The season of the Davis Library.

The season of the Davis Library.

Saturday, November 1, 2014

November: National Picture Book Month

Why Picture Books Are Important by Aaron Becker
The picture book physically connects a child to their world through story. It provides an elemental platform in which storytelling can find its way into the newest members of our planet and provide a moral compass, or at the very least a subtle whisper: “You are not alone. You matter.” When we share a book with a child, an exchange is taking place: a passing-down of wisdom, adventure, joy, and even love. The pictures take on a special significance here. They become the vehicle of communication – the path upon which a young child can walk on, or better yet, to meander through, as they discover which way they want to go. As the world changes, we must ask ourselves what we’re losing in this transition from books to glowing entertainment devices. The fear here, I think, is that without the quieter paths of a shared book, we might all end up lazily building houses made of straw, or worse yet, turn into the big bad wolf himself, searching for the next best thing to eat up.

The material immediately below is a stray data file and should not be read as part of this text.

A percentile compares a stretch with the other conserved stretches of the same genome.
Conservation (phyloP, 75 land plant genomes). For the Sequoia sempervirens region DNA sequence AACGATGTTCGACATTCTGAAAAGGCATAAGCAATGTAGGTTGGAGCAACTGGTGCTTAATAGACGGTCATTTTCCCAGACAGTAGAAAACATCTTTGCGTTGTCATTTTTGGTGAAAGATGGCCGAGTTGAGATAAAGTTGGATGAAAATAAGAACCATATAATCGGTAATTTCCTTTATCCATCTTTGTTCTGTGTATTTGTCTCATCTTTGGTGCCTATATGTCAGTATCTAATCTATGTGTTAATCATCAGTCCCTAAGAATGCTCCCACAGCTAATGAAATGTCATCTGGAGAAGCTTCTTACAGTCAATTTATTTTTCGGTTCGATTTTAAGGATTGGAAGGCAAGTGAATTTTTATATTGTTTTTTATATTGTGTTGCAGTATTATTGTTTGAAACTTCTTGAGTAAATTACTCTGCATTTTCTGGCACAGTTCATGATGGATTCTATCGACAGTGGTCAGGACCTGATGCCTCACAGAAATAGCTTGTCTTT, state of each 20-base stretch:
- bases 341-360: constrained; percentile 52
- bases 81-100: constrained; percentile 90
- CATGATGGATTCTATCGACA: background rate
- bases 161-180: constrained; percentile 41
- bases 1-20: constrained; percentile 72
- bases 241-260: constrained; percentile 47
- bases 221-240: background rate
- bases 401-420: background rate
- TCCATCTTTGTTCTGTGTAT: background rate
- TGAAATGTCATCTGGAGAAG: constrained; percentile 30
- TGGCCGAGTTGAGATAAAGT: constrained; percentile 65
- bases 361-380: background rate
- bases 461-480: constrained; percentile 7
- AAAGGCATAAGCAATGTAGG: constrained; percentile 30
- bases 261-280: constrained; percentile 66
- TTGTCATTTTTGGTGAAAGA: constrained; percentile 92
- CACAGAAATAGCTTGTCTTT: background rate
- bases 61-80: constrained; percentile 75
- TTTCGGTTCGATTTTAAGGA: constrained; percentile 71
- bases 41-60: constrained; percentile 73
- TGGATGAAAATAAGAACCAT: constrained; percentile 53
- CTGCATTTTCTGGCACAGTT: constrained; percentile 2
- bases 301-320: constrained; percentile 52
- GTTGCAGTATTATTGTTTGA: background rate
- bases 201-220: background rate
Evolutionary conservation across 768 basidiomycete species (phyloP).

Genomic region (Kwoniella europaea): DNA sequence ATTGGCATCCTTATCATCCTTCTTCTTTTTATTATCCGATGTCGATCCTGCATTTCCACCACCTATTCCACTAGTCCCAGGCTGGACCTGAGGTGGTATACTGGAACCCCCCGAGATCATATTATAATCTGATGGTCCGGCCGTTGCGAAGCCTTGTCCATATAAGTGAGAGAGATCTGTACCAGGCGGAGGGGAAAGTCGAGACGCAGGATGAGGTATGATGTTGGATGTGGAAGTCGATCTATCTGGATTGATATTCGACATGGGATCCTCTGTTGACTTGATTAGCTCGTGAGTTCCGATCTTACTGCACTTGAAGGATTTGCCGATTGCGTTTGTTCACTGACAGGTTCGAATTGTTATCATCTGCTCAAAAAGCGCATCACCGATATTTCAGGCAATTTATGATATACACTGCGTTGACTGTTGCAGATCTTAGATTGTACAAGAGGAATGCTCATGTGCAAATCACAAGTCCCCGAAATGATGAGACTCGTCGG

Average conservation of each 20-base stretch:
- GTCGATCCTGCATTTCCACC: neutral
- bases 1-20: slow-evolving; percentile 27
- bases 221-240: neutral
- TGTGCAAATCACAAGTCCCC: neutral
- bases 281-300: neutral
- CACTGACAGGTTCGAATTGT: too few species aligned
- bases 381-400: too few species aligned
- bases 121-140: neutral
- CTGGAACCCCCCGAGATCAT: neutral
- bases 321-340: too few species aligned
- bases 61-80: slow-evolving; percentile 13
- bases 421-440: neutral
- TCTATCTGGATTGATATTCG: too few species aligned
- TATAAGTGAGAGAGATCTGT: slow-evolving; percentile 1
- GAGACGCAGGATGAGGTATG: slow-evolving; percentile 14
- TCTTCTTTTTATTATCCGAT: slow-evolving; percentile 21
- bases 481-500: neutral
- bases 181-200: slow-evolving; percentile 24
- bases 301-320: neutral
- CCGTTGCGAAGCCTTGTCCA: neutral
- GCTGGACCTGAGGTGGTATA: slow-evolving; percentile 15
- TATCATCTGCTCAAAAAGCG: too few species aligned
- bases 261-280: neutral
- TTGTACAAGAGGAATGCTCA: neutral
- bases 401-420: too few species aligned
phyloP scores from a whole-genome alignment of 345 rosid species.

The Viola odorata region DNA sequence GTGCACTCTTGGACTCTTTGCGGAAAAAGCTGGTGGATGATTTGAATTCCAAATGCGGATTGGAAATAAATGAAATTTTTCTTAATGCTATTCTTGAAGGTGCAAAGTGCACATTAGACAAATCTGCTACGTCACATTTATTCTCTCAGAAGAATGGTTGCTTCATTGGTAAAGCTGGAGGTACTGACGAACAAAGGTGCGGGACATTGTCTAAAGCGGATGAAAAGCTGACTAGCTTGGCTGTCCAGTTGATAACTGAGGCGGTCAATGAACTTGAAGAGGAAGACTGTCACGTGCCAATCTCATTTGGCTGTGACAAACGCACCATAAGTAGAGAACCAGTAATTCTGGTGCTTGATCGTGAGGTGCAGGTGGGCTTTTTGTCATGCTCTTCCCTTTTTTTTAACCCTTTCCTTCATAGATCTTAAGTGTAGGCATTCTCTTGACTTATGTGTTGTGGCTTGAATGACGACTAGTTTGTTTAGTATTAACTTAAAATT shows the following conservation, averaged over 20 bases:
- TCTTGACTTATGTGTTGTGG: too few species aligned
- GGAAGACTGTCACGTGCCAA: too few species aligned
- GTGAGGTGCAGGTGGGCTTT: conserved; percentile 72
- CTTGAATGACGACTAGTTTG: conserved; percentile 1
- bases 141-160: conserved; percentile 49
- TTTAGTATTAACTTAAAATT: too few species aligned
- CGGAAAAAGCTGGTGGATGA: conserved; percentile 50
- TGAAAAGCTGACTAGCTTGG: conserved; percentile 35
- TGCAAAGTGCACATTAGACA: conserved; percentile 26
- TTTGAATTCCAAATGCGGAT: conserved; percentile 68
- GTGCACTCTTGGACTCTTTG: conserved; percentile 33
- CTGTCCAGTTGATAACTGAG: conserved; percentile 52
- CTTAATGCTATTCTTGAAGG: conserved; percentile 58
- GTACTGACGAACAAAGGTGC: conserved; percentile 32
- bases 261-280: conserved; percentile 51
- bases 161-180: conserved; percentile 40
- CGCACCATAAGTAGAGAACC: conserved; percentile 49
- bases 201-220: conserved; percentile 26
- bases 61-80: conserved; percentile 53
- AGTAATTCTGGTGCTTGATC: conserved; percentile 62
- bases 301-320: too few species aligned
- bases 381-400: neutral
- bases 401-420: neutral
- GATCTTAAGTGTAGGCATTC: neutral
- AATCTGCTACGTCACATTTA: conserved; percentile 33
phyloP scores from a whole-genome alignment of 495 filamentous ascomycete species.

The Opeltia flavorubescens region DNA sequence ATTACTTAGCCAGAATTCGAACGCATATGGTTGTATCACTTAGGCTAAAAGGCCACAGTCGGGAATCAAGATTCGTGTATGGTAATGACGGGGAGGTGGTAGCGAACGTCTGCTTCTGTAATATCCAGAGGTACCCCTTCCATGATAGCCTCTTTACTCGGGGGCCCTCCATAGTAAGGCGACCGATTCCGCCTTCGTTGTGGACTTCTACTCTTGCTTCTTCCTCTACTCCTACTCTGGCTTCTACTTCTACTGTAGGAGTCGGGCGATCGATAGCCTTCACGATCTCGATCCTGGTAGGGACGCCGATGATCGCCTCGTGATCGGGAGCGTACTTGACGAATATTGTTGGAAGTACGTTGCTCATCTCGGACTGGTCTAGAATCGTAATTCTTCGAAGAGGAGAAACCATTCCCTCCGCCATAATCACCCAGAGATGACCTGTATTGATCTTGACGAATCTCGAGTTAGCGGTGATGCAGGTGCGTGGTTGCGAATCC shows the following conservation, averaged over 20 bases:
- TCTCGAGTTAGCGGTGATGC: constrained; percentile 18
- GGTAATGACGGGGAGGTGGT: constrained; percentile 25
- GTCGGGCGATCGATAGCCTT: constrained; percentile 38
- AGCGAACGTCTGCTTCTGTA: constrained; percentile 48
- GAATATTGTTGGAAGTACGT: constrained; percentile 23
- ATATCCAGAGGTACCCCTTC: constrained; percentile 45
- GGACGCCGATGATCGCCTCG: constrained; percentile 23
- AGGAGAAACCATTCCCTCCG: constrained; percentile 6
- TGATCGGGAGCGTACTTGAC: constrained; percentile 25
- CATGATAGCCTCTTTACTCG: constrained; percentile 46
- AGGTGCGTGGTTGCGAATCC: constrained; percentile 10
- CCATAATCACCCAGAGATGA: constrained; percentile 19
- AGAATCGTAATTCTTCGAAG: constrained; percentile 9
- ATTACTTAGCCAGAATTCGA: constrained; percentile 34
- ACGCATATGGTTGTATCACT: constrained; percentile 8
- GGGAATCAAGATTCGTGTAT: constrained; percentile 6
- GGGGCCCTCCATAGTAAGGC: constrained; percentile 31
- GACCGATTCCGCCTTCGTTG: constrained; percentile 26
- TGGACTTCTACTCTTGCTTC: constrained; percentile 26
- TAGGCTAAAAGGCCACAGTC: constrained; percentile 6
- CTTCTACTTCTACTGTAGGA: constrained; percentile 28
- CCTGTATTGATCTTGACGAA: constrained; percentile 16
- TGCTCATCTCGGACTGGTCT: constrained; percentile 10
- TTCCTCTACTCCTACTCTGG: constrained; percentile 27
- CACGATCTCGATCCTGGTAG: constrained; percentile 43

The picture book is a physical object that demands our engagement and attention. It does this without beeps or whistles or touch screens or promises of something faster, better, and more efficient. It tells us we can take our time. The pictures, within their bound pages, allow children to formulate their own stories; to find their own way. But the picture book also suggests something greater – that the world is a place we might have an actual connection to. In the arms of a parent, a child hears and touches and feels that connection through the simple gift of story. All they have to do – all WE have to do – is slow down and listen. I’ve yet to find an “app” that does this very well.

No comments:

Post a Comment